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Inside the sounds of speech, the ‘phonemes’, there are the properties known as ‘features’ which distinguish T from D and S, the vowel in hid from the vowels in heed and head, and all the other comparable contrasts in the language. The first attempt to derive  the phonemes, from features, was by William Holder in 1669. Holder’s system was progressively refined and developed by numerous scholars, most notably by Chomsky and Halle in SPE in 1968.

For English the following features (broadly from Chomsky and Halle, 1968) are enough to keep them apart from one another:

For vowels:

  • Where the tongue is in the mouth – up at the top, down at the bottom, or in the middle, towards the front of the mouth or at the back,
  • Whether the tongue is tensed and as close as possible to the edge of this space, making the vowel long,
  • Whether it moves from one position to another, as in the case of the diphthongs in high and how,
  • Whether the lips are rounded as in rue and raw, or not as in hay and high.

For consonants:

  • Whether, most fundamentally, the role of the sound in the syllable is as its ‘nucleus’, typically the vowel, or whether it is a consonant.
  • The continuance of the airstream (distinguishing T from S) – whether the airstream is continuous or not, where sounds like T are generally characterised as ‘stops’ because of the totality of the closure, and sounds like S are generally characterised as ‘fricatives’ because of the friction;
  • The place of any constriction – whether the airstream is ‘stopped’ or ‘bottle-necked’ at the lips, or with the tip of the tongue, or the back of the tongue (distinguishing T from P and K);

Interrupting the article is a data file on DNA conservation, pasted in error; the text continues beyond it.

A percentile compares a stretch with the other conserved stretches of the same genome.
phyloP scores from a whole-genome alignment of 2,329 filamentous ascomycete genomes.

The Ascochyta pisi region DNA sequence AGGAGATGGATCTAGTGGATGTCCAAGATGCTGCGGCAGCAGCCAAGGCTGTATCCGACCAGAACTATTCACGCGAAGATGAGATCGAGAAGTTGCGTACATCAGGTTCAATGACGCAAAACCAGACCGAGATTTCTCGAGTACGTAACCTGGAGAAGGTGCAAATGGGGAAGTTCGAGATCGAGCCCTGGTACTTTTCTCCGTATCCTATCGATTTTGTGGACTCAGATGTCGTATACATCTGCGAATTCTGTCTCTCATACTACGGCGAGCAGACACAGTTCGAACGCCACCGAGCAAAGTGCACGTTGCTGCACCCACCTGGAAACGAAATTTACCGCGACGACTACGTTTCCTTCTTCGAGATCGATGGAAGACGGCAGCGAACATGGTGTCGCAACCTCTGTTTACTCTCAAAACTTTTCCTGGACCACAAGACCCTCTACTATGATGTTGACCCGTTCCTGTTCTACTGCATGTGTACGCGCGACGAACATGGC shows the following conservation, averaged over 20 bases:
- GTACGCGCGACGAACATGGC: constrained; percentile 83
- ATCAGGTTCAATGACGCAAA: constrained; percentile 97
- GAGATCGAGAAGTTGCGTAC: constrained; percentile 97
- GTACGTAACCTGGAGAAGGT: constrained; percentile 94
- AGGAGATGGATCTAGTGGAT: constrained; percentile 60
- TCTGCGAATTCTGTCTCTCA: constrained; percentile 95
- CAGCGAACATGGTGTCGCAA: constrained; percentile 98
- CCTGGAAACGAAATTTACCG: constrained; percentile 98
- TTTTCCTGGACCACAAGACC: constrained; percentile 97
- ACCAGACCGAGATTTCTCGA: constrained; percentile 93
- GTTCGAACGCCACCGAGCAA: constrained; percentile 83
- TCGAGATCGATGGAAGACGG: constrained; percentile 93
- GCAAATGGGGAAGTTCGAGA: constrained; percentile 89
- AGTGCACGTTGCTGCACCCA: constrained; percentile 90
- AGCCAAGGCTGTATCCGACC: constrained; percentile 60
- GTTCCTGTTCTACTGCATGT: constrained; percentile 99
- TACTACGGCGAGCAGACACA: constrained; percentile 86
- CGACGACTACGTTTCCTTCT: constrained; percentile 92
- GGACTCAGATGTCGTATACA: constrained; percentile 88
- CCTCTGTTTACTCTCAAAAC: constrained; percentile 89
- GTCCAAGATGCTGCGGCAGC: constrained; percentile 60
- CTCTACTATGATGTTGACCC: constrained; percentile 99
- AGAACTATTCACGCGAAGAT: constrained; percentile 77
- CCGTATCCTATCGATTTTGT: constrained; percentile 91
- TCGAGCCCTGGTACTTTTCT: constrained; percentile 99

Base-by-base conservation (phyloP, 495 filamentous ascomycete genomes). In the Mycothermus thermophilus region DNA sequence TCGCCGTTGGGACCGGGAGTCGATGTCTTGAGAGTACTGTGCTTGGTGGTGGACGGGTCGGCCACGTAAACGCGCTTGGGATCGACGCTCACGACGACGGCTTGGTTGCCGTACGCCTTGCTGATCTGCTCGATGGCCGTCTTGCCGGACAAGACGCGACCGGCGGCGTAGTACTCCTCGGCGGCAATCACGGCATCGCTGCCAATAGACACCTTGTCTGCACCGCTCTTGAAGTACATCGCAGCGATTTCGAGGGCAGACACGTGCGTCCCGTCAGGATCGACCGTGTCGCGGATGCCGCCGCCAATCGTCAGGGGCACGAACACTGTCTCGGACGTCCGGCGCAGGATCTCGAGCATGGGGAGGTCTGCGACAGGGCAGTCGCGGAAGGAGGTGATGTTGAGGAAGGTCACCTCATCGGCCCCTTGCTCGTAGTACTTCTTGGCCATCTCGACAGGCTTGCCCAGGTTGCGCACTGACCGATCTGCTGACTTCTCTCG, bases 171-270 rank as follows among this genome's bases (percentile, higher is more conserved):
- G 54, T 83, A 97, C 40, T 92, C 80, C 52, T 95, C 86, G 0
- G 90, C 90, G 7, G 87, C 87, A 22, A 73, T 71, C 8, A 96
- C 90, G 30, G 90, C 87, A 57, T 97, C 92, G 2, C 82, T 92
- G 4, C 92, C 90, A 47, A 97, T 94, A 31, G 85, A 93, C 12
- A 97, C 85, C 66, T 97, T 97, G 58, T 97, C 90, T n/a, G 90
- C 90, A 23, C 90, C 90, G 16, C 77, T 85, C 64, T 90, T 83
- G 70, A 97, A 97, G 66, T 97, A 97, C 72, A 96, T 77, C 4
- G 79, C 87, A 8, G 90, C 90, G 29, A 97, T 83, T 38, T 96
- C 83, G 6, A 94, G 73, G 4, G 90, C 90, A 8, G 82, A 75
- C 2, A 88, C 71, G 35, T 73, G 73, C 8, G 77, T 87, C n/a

• Whether the airstream is initially stopped and then just partially released as in the cases of the initial sounds in chore and jaw;
  • The relative timing of any involvement of the vocal folds (distinguishing ‘voiceless’ or ‘unvoiced’ T from ‘voiced’ D, P from B, S from Z, CH from J);
  • In the cases of voiceless stops, whether the delay in the voicing is increased by what is known as ‘aspiration’, as in pie, tie and cow in English, but not where the stop follows S, as in spy, sty, and scow.
  • Whether the airstream passes through the nose (distinguishing N from D);
  • Whether the main effect is to constrict the airway or to resonate, with this resonance – or ‘sonority’ characteristic of L, R, N, M, W, Y);
  • In the case of fricatives, whether the ‘noise’ falls below a given frequency, as it does with TH (distinguishing TH from S, F, and SH).
  • In the cases of S and SH (both with the tongue completely inside the mouth) S, unlike SH, makes the constriction with the tip or apex of the tongue.

    But the learner has no privileged information about his or her target language, with its phonemes exclusively defined in this way,

    From Holder’t time until the present, including attempts to improve on the SPE system, it has been assumed that the system should apply to all human languages. Although most phonemes in most languages fit the Holder, Chomsky, Halle schema, a more complete schema represents an ongoing challenge. This applies even to well-studied languages including English. But one of the greatest challenges is represented by phonemes characteristic of many African languages and some Asian languages in which the airstream is simultaneously stopped at two points. Although this does not happen in English, such an articulation is sometimes heard from children with no obvious contact with any relevant language when they try to say the word monopoly with a double articulation instead of the P – as MONOKPOLI. Various analyses are possible. But the mere fact that such forms are heard is robust evidence for a universal analysis of the feature system and for applying such a system in speech pathology. The fact that no such system currently exists should not be an impediment.